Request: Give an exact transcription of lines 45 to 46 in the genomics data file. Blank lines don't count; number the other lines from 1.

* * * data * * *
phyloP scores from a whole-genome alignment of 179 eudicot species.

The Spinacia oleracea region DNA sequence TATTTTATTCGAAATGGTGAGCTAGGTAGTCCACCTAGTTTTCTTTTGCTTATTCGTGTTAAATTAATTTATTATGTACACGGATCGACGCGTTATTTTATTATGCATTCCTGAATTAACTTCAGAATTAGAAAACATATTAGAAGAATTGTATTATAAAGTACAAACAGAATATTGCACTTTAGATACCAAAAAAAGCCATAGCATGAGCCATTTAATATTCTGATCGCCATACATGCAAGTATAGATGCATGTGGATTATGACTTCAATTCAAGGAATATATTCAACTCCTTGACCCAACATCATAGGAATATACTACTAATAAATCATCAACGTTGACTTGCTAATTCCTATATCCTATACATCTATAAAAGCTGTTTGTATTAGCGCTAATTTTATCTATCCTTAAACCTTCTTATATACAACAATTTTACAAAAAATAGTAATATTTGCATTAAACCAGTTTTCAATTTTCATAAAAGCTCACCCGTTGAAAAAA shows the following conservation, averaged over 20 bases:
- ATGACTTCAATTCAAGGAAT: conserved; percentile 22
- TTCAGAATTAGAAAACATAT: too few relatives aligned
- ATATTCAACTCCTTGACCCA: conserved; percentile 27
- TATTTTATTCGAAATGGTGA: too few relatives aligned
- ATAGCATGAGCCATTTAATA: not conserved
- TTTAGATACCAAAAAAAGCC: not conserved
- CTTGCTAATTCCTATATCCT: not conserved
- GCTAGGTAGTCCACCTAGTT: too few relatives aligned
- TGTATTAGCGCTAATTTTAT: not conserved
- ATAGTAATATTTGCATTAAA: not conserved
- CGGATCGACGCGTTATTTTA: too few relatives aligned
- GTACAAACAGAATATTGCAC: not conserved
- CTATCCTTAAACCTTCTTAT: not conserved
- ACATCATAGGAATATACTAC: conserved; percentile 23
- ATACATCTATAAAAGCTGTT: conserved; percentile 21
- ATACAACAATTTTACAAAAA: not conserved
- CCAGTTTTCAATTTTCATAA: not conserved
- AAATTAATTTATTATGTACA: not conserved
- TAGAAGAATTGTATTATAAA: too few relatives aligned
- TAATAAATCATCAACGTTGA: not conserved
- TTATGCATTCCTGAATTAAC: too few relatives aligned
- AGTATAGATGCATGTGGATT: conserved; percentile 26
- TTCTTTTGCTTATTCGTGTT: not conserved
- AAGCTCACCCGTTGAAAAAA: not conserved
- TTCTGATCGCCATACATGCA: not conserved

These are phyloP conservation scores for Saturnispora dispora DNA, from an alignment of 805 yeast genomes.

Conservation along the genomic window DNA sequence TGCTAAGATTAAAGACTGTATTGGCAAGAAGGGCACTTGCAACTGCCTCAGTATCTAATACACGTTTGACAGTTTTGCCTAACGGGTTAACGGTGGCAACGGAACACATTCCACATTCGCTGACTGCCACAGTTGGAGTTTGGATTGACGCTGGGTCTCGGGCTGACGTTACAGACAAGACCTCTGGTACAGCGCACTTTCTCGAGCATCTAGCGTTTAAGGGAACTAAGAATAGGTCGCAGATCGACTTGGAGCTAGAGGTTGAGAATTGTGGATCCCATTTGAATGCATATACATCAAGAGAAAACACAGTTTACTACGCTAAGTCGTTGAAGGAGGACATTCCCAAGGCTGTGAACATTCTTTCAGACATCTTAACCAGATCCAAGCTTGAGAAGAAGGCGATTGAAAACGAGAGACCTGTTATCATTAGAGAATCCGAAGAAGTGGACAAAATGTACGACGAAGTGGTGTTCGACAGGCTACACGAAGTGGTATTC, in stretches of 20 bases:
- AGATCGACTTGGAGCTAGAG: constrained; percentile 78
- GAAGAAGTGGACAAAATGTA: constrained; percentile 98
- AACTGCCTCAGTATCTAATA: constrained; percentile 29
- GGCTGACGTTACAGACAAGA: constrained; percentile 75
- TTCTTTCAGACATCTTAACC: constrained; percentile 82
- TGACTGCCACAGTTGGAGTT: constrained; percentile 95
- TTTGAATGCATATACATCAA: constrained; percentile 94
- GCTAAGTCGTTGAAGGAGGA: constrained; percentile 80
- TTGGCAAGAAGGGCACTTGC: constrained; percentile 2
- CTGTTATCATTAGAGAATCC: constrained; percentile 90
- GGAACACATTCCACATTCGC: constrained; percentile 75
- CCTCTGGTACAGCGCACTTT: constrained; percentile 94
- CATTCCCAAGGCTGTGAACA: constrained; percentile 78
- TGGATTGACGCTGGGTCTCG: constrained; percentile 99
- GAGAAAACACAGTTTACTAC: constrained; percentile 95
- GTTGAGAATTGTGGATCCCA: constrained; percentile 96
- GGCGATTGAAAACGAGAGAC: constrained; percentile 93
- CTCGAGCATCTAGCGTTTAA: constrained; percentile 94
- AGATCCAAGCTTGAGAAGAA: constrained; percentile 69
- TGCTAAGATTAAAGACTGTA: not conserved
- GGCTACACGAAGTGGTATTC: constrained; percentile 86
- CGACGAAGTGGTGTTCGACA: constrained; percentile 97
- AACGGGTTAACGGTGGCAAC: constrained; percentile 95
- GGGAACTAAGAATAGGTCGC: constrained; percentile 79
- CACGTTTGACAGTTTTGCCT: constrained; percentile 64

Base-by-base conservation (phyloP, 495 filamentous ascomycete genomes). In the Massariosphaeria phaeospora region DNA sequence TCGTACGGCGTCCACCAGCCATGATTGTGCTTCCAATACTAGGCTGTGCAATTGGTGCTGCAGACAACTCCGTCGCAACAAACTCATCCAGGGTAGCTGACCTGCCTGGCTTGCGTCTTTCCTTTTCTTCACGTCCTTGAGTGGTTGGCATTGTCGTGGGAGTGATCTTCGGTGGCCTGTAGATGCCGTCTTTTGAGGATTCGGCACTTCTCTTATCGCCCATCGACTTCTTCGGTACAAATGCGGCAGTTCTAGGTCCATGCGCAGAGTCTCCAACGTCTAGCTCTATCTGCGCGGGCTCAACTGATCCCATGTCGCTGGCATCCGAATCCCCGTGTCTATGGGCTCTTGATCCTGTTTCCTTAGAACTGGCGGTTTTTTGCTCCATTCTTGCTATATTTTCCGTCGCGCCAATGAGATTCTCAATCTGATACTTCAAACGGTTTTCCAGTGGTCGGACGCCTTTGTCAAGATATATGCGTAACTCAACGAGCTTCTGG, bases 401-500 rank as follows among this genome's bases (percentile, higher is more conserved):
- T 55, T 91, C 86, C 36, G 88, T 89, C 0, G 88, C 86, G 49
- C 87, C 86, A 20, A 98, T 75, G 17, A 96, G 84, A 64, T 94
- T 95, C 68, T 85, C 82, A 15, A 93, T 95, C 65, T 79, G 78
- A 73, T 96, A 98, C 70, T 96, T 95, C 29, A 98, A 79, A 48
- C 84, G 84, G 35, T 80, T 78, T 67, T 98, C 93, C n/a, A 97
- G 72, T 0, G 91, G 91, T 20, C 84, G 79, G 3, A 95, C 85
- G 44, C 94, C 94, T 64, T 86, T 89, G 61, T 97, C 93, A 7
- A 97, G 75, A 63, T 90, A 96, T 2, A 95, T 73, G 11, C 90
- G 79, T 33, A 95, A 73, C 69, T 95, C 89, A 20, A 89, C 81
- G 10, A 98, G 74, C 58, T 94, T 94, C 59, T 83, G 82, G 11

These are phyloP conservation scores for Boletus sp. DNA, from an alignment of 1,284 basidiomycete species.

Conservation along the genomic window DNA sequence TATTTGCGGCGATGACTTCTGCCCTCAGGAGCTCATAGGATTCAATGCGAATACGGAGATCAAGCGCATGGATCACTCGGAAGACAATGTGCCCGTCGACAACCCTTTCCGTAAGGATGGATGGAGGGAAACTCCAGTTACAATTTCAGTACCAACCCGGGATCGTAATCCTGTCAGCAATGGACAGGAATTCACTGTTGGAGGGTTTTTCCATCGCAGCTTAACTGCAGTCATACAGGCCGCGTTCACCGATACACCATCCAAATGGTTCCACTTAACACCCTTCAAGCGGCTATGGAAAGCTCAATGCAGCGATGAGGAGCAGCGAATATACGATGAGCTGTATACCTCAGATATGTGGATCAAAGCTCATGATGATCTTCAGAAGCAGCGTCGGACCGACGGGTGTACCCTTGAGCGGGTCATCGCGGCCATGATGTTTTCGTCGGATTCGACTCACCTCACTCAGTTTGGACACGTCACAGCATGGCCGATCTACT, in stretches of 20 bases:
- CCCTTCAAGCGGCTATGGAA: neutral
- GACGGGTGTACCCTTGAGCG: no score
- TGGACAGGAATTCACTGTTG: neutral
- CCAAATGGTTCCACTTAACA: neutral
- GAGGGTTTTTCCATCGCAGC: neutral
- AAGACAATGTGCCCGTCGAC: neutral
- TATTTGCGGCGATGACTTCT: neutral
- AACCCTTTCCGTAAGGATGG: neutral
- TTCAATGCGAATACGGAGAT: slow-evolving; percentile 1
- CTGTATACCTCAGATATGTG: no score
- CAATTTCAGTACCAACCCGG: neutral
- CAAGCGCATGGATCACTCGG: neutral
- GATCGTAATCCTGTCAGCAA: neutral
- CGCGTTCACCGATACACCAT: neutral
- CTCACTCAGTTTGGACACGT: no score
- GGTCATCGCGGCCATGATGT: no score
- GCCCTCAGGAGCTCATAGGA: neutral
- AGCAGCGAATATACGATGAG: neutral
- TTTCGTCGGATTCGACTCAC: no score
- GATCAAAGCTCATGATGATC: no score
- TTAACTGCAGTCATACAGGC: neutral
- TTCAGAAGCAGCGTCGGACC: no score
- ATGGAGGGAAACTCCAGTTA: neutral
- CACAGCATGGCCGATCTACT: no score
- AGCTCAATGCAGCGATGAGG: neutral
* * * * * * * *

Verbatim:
- GTTGAGAATTGTGGATCCCA: constrained; percentile 96
- GGCGATTGAAAACGAGAGAC: constrained; percentile 93